If you asked whether your dance students were eating too much sugar, the simple answer would be yes. Research shows that more than 70 percent of Americans consume too much added sugar on a daily basis. So in a class of 10 students, chances are that seven of them eat an unhealthy amount of sweeteners each day – shocking, isn’t it? Read on to find out the significant health risks associated with continued over-consumption of sugar and how this bad eating habit affects dancer nutrition in particular.
“70% of Americans eat too much sugar.”
Health Risks Associated With Sugar Consumption
Most people know that eating too many sugary foods cause weight gain, but there are a number of other health conditions that come along with an unhealthy sweet tooth. A study from the journal JAMA Internal Medicine showed that people who consume 25 percent of their daily calories from sugar are twice as likely to develop serious cardiovascular problems, regardless of whether they are overweight.
Other research has linked sugar consumption to high blood pressure, unhealthy cholesterol, diabetes, dementia and other health problems.
What Happens When Dancers Overindulge?
Those are some of the long-term consequences that come along with unhealthy eating habits. However, there are also immediate side effects for dancers who drink too much soda or snack on sweets all day.
Dance magazine explained that sugar provides empty calories, and while it may give dancers a temporary energy boost, they’ll have more sustainable levels of energy when they eat complex carbs and protein-packed foods. When your students’ diets are loaded with sugary meals, they may also find it hard to build muscle or stay satiated throughout the day.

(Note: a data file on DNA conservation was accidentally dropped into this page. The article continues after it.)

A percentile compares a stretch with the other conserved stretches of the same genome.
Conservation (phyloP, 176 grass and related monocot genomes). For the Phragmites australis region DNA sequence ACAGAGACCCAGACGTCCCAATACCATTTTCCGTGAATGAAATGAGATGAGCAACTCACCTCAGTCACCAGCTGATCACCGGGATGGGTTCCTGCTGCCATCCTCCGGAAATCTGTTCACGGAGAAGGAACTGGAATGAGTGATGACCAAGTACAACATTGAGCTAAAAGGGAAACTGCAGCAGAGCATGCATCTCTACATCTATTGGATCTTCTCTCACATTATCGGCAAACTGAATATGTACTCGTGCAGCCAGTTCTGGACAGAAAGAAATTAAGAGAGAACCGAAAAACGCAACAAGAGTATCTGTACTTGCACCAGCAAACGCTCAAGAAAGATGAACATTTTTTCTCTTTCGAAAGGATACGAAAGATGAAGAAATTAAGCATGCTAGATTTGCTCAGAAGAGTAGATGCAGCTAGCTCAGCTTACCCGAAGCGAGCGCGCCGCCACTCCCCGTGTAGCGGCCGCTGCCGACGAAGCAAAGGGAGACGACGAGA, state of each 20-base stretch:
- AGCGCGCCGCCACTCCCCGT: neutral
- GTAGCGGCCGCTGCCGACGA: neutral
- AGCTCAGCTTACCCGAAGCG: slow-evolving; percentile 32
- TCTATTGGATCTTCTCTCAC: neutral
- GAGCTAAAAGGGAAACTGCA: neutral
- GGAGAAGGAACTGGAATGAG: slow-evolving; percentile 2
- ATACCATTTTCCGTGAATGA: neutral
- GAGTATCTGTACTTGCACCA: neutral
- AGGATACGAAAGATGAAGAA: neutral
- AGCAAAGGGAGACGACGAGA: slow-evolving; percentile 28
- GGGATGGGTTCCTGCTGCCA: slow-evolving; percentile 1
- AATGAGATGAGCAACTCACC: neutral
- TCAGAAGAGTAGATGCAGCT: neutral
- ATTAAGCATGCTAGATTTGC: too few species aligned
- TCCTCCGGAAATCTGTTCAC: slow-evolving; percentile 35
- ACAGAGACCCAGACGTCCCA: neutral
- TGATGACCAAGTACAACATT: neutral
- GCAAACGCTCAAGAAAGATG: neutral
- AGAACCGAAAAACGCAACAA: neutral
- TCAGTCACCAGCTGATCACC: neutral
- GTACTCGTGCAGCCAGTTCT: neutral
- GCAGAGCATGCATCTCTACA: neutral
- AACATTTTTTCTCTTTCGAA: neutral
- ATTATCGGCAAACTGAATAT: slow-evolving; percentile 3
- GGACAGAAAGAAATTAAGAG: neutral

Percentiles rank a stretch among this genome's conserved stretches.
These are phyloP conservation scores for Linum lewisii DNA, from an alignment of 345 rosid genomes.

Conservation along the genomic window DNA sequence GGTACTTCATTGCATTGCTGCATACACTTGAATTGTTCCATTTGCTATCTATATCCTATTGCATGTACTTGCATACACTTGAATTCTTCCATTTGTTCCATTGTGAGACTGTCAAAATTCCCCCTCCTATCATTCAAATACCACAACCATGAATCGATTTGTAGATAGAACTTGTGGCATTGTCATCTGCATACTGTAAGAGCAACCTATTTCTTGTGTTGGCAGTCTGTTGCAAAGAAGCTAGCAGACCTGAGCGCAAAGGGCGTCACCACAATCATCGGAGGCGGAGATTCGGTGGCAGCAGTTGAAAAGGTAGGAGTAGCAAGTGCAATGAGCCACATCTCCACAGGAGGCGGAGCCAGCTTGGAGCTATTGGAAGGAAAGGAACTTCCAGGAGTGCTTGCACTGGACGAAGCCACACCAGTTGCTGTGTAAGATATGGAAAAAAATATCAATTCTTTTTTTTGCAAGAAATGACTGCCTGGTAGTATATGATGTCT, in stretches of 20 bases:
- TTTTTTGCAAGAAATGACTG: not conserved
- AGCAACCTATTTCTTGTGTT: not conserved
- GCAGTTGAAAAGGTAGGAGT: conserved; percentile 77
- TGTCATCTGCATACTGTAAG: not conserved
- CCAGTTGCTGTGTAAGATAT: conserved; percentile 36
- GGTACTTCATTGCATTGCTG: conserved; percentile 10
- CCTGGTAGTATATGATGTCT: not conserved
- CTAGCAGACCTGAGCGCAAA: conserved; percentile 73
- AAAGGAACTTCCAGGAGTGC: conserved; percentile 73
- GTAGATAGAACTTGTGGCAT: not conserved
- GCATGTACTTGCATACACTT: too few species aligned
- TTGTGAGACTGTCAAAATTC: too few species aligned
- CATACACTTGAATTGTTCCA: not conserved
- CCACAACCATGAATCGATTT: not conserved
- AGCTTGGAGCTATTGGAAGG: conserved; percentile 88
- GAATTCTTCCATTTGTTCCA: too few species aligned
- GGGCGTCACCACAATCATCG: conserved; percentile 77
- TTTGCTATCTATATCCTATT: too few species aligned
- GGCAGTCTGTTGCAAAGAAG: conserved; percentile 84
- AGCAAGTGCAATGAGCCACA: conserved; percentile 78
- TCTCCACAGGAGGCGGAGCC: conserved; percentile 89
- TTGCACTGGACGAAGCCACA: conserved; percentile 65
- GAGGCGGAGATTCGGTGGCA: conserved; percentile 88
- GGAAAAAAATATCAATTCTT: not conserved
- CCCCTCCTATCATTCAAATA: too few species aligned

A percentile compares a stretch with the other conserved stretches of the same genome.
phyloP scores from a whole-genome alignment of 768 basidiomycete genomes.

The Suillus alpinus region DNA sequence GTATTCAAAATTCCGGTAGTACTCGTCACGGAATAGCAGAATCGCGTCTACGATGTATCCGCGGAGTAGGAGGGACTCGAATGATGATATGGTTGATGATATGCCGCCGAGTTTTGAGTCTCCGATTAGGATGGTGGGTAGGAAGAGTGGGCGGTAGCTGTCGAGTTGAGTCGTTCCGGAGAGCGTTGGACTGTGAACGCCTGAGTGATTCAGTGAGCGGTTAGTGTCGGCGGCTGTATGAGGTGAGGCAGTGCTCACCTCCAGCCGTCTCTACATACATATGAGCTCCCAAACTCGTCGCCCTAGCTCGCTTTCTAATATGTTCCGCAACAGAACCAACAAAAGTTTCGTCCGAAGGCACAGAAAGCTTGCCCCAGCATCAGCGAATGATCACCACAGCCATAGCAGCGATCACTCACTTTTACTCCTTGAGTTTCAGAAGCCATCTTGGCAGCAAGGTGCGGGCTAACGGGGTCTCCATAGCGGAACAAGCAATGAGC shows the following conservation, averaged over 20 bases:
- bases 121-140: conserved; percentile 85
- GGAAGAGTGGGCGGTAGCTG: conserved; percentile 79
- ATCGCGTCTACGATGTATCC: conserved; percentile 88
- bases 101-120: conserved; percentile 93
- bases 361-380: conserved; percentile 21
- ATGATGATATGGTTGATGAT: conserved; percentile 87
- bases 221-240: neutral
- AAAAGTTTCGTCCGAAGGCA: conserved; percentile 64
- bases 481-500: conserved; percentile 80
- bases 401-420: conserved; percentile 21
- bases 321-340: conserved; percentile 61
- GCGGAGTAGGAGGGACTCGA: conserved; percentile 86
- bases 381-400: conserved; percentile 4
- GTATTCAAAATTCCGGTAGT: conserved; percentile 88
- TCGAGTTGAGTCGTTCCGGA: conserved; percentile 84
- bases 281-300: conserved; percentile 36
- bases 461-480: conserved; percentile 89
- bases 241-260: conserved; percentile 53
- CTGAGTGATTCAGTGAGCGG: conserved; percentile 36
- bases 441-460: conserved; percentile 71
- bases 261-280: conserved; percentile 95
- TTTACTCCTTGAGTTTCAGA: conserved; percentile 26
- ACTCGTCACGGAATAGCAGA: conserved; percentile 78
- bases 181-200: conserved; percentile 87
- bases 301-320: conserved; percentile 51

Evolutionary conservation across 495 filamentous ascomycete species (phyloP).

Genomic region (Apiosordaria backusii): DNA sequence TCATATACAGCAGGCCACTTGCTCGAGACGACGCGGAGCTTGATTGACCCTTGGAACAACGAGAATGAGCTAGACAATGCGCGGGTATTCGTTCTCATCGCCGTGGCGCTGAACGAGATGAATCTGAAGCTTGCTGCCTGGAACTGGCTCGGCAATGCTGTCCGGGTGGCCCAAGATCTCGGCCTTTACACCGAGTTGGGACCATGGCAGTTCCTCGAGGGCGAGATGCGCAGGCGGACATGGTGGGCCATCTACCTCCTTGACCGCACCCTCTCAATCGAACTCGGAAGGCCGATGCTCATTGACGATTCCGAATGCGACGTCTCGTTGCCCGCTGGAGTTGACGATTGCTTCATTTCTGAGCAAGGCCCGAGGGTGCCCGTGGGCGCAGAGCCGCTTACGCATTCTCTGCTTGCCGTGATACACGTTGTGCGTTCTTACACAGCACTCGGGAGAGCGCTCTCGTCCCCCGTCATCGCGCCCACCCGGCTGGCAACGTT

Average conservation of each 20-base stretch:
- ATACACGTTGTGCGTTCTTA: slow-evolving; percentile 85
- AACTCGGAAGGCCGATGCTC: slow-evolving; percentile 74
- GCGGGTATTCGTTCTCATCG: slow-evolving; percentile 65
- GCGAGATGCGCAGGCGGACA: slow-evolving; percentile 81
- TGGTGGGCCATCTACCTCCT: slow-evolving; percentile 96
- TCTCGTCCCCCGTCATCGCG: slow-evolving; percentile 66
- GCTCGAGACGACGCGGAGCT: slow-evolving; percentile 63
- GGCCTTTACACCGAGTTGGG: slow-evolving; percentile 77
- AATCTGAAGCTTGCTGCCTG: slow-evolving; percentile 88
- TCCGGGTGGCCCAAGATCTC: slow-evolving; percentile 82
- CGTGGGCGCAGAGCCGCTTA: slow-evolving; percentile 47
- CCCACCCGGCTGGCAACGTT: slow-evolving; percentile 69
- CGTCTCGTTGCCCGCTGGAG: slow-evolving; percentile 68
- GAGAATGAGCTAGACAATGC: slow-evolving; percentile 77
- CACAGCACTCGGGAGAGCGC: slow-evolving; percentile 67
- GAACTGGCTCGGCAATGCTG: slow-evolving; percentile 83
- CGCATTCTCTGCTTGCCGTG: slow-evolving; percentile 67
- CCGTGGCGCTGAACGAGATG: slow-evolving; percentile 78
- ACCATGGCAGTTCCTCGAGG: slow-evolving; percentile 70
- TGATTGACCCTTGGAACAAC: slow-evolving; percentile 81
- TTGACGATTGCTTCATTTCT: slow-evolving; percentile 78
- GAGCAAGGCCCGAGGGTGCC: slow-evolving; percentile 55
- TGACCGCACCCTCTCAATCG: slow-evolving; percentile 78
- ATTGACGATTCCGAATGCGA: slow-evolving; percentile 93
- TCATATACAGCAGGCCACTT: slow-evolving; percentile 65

All of these factors can hold back an otherwise talented performers, so what’s a dancers to do? Don’t fret! There are simple ways that dancers can slowly decrease their sugar consumption and get into the habit of eating healthy foods for dancers.
How to Switch to Healthy Foods for Dancers
Cutting sugar consumption down to healthy levels is challenging, as sweets are addicting. However, it’s doable with the right preparation and attitude.
“Dancers should drink water – not soda or sports beverages.”
The first step dancers should take is to stop drinking sugary beverages, which are the largest source of sugar for many Americans. In general, a 20-ounce soft drink contains around 40 or more grams of sugar – more than the daily recommended intake for women. Sports drinks usually contain some beneficial ingredients like electrolytes, but they still often have high sugar levels. Dancers should drink water instead. One way to ease into the change is to use fresh fruit to sweeten the water that they’re sipping on throughout the day.
Next, dancers should identify the times when they’re prone to cravings and be prepared with healthy snacks.
“When people think they’re craving chocolate, they’re actually just craving calories,” Jan Hangen, a consulting nutritionist for the Boston Ballet, explained to Dance magazine. “Because the body is focused on getting food, the mind goes to the foods that give the most pleasure.”
Performers may want to carry fruit, trail mix or whole-wheat crackers to snack on when cravings strike. Eating a number of small meals (after doing some research and finding healthy foods for dancers) every few hours will keep dancers satiated and energized throughout practice and rehearsals.
Finally, many people think that cutting out their favorite treats completely is the best way to adjust their sugar consumption, but this can lead to binging when you have a moment of weakness. Instead, dancers could allow themselves a small treat after a particularly good class. This will make it easier to stay on track and not undo all the process they’ve made.